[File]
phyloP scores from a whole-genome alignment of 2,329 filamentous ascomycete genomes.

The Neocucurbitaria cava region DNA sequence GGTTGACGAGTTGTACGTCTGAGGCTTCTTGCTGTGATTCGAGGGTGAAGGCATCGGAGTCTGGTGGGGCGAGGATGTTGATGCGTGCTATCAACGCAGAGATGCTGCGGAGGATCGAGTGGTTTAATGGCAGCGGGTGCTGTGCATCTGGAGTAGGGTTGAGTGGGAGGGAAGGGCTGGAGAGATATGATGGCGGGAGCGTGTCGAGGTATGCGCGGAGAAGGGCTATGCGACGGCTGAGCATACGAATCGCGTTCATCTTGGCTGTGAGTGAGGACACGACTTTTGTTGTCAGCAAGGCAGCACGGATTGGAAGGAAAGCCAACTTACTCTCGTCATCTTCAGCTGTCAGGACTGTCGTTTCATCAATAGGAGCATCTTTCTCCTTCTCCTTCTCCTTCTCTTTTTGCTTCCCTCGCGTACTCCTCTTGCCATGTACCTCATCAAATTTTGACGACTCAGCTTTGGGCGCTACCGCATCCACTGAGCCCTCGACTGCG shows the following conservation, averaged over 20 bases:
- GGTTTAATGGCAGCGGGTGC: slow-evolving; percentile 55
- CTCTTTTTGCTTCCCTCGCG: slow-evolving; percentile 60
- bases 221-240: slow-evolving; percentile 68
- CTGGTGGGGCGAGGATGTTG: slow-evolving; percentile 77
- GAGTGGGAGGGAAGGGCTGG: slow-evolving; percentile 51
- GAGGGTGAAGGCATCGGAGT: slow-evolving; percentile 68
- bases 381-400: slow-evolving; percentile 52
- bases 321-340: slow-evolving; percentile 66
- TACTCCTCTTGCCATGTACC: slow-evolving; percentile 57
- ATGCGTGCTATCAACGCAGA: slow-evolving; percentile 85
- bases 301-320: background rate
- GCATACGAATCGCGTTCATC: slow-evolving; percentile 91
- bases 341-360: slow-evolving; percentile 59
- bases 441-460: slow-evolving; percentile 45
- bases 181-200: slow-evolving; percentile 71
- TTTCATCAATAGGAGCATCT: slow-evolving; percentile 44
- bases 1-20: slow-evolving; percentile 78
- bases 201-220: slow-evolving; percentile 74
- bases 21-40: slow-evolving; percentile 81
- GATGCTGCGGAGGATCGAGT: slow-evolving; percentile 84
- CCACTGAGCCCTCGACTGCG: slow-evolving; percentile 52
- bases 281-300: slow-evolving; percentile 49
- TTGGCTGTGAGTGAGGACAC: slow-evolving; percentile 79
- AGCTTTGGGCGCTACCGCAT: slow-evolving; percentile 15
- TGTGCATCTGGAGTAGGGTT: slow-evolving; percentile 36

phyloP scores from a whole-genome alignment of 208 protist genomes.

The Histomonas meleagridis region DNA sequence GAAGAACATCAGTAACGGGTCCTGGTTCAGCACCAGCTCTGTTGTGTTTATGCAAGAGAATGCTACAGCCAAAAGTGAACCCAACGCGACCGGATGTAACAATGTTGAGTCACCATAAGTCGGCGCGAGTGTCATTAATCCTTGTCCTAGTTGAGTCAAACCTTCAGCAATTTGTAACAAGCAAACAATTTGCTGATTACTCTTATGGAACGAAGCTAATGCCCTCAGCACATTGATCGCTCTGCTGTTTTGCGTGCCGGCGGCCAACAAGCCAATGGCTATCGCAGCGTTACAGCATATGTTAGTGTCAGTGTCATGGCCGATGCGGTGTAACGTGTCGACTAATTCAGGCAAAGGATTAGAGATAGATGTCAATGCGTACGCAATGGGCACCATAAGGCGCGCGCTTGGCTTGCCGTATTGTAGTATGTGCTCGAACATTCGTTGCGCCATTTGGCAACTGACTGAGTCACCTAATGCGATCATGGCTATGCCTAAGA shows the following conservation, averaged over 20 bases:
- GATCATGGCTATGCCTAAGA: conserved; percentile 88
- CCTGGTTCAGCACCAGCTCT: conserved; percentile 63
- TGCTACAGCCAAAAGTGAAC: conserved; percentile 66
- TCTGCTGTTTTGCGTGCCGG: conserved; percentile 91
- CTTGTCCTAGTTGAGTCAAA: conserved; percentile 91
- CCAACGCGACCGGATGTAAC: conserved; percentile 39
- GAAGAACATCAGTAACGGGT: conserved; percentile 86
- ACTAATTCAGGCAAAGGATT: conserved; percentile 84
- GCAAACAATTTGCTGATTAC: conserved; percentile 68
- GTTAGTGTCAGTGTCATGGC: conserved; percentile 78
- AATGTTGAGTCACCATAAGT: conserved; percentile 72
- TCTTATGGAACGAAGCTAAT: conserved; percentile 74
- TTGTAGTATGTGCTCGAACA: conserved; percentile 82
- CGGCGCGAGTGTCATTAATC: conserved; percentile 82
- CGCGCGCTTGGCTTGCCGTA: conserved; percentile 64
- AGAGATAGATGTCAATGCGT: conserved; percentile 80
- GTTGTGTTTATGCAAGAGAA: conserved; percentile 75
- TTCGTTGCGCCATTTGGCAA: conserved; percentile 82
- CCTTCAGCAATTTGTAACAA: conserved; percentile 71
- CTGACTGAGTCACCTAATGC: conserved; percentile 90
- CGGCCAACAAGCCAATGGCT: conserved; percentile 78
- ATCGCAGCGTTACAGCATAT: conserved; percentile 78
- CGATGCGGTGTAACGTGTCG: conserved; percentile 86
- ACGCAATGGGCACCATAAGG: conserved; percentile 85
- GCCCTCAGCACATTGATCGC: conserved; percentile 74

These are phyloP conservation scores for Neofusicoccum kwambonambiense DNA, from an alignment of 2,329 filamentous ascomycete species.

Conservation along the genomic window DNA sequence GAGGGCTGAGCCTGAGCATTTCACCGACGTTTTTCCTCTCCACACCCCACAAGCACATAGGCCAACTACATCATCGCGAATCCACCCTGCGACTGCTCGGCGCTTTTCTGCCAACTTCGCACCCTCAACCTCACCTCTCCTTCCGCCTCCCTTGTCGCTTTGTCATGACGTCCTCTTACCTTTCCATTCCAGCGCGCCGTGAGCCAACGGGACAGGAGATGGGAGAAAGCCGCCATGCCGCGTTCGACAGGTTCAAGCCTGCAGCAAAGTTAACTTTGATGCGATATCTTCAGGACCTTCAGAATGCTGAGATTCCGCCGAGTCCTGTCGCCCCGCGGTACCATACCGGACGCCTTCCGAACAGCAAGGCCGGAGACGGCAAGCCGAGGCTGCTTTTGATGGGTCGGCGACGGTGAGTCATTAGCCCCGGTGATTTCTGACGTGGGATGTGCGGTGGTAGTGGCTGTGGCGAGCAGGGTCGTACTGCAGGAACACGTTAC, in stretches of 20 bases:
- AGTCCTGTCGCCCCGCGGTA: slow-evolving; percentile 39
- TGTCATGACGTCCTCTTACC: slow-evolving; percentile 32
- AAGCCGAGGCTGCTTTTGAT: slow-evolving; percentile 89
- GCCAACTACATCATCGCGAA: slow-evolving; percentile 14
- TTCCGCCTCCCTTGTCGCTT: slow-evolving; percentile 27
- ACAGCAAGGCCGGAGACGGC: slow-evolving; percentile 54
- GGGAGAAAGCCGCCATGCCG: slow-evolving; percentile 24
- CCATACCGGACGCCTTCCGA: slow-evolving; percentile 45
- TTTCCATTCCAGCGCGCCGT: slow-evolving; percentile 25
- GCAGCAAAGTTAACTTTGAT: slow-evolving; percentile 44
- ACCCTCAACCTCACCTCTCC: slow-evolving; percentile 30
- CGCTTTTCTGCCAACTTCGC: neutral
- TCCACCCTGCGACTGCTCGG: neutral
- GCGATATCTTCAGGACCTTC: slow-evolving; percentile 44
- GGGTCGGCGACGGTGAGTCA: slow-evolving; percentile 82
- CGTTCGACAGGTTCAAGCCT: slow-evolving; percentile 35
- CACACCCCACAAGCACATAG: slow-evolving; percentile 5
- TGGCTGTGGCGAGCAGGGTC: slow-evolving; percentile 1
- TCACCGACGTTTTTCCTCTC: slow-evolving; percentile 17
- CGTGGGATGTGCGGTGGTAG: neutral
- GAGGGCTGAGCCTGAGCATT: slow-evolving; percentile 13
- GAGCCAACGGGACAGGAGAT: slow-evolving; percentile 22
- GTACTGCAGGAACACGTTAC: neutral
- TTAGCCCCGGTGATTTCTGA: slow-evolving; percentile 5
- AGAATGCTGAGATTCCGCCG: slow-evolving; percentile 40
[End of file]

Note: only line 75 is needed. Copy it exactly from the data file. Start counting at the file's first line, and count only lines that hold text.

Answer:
- TCACCGACGTTTTTCCTCTC: slow-evolving; percentile 17